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Spectator Violence in Sports: A North American Perspective

NCJ Number
European Journal on Criminal Policy and Research Volume: 8 Issue: 2 Dated: June 2000 Pages: 163-181
Julian V. Roberts; Cynthia J. Benjamin
Date Published
June 2000
19 pages
After concluding that professional sports in North America has a relatively low rate of spectator violence, this study examines the reasons for this.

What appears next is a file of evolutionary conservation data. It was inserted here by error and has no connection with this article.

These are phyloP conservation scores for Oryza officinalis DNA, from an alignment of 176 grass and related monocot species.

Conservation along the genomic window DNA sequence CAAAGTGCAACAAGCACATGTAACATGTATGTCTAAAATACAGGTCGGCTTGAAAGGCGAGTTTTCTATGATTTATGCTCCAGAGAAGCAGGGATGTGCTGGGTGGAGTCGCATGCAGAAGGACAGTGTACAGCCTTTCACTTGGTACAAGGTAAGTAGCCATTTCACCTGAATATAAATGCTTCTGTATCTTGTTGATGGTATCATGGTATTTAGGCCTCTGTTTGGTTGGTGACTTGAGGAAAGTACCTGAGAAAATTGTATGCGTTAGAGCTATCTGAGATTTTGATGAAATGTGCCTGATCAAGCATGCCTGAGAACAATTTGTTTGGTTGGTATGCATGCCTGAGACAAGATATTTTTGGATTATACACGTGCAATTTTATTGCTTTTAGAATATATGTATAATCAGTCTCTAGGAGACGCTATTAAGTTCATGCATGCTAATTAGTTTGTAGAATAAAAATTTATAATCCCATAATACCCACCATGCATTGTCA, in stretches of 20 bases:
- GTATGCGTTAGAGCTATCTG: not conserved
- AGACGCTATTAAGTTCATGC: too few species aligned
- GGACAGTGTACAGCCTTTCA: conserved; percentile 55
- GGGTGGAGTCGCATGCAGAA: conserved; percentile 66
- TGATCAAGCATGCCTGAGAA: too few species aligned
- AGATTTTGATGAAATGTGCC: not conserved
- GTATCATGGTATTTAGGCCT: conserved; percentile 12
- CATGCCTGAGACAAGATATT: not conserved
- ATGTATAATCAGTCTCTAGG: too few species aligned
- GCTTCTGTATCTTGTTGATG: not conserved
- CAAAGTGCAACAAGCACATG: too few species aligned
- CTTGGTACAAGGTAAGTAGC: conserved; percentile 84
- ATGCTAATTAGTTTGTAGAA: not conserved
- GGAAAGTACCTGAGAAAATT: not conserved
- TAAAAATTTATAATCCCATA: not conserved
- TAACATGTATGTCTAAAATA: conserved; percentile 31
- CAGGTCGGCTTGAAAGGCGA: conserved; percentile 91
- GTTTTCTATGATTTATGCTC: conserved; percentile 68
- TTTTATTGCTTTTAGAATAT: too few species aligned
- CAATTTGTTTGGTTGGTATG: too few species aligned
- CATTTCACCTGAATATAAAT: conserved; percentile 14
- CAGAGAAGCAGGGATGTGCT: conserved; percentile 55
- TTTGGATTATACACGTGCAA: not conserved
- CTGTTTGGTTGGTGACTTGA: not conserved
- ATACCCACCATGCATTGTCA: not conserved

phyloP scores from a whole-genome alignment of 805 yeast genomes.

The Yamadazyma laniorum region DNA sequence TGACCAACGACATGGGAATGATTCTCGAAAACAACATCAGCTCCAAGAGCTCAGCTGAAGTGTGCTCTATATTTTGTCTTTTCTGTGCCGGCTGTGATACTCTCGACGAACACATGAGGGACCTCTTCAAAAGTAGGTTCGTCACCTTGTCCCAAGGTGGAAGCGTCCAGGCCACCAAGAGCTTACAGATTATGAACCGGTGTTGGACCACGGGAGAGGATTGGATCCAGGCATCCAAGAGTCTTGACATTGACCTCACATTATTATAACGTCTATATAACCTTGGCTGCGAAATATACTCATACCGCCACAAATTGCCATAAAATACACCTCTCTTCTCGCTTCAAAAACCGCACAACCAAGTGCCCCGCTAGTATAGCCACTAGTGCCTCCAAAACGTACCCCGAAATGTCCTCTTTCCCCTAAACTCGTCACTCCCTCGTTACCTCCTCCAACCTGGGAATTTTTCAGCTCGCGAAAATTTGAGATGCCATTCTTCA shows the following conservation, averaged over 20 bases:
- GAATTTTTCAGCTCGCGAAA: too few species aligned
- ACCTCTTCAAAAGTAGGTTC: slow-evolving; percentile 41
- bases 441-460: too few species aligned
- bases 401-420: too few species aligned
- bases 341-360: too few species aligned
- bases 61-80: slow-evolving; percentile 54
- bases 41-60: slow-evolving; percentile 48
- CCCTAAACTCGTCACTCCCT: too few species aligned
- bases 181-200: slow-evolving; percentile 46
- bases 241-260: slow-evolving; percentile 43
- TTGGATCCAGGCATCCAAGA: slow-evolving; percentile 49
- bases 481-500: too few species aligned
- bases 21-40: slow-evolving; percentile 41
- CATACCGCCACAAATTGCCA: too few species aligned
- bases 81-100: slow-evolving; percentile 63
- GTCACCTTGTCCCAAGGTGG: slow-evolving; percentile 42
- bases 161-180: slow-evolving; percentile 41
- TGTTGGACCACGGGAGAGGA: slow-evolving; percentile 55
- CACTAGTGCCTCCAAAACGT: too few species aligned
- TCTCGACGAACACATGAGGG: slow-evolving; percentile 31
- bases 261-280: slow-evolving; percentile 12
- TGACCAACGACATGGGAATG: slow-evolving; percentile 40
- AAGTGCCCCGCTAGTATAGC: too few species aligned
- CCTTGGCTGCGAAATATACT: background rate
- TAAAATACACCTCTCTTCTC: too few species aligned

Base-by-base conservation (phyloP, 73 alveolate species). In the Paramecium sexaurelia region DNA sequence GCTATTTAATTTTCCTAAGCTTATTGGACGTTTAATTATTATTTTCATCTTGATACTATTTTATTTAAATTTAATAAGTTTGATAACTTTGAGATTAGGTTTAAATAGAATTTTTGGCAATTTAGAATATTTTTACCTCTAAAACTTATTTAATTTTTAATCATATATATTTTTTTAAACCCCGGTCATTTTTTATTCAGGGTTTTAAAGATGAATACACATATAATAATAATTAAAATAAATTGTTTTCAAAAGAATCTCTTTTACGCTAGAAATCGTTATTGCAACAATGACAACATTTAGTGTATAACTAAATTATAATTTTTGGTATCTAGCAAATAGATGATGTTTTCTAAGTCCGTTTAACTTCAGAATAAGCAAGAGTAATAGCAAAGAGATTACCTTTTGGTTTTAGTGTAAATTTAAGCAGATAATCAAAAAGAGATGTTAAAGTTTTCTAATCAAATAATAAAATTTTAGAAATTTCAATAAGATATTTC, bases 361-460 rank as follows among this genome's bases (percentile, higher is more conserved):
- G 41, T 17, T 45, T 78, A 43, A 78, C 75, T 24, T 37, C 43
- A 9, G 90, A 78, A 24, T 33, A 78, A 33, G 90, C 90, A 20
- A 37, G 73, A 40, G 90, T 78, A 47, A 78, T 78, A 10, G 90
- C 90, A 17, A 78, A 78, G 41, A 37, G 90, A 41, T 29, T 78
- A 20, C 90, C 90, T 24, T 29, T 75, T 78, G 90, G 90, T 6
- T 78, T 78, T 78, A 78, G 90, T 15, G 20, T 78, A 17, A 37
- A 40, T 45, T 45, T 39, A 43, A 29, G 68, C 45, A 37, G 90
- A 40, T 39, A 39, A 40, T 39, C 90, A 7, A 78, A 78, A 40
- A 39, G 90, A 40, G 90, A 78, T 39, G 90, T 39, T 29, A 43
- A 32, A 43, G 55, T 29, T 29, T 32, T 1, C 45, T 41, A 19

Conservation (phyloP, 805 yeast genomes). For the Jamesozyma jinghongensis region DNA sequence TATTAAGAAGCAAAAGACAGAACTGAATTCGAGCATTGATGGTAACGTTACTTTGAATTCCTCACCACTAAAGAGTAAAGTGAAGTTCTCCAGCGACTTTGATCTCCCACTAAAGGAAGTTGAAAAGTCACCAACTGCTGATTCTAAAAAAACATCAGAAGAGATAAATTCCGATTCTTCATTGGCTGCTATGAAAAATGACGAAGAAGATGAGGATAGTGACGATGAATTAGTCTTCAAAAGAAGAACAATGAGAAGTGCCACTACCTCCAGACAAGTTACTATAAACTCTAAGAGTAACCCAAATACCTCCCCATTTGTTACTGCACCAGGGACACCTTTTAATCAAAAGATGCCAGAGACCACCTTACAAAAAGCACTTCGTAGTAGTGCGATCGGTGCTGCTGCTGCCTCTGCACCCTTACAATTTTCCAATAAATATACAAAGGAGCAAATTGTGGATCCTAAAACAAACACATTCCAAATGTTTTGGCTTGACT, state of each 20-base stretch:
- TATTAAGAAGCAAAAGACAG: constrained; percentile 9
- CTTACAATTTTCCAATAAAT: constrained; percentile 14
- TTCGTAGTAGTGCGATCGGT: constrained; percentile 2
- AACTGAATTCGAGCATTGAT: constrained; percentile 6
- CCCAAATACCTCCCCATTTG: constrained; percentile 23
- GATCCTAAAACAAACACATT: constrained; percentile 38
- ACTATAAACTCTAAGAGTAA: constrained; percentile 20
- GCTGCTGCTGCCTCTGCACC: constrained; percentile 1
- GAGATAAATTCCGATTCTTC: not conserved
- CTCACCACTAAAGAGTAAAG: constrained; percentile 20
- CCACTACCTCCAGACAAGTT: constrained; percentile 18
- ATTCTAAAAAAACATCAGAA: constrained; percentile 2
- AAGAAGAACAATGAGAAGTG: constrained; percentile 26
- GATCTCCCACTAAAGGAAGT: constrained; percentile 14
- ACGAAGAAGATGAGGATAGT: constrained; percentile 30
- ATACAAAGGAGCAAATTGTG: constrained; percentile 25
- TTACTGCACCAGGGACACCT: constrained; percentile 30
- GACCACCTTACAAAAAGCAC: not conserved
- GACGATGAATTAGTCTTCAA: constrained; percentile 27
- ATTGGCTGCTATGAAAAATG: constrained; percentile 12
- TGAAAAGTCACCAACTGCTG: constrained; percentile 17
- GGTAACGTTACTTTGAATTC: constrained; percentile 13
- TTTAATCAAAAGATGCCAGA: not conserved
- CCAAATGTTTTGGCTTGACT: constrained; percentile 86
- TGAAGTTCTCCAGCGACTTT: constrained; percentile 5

The paper begins by noting differences in the reactions of sports fans in North America and Europe to on-field aggression by players. It then discusses the limited research on spectator disorders as well as the relatively rare incidents of sport-crowd violence in North America. This is followed by a discussion of the explanations for the lower levels of spectator aggression in North American sports events. The article takes as its point of departure two apparent paradoxes. First, the most visible and serious manifestations of sports-related violence are associated with football, a professional sport that takes a highly punitive approach to violence occurring on the field. At the same time, sports that either tacitly permit aggressive behavior (American football) or adopt a rather laissez-faire approach toward the punishment of aggressive behavior by players (the National Hockey League in North America) elicit little, if any, imitative spectator aggression. The resolution to the paradox is to be found in a number of complex cultural and contextual variables. The low rate of sports spectator violence in North America has less to do with criminal justice policies or practices than with the social context surrounding the "spectatorship" of sports in North America. Perhaps the most important explanation of the variance in crowd behavior concerns the demographic profiles of sports spectators in European football and in North American sports. High ticket prices and the significant numbers of corporate seat owners associated with professional sports in North America places such events beyond the means of the unemployed or the working class; the latter persons constitute the majority of football hooligans in Europe. 31 references


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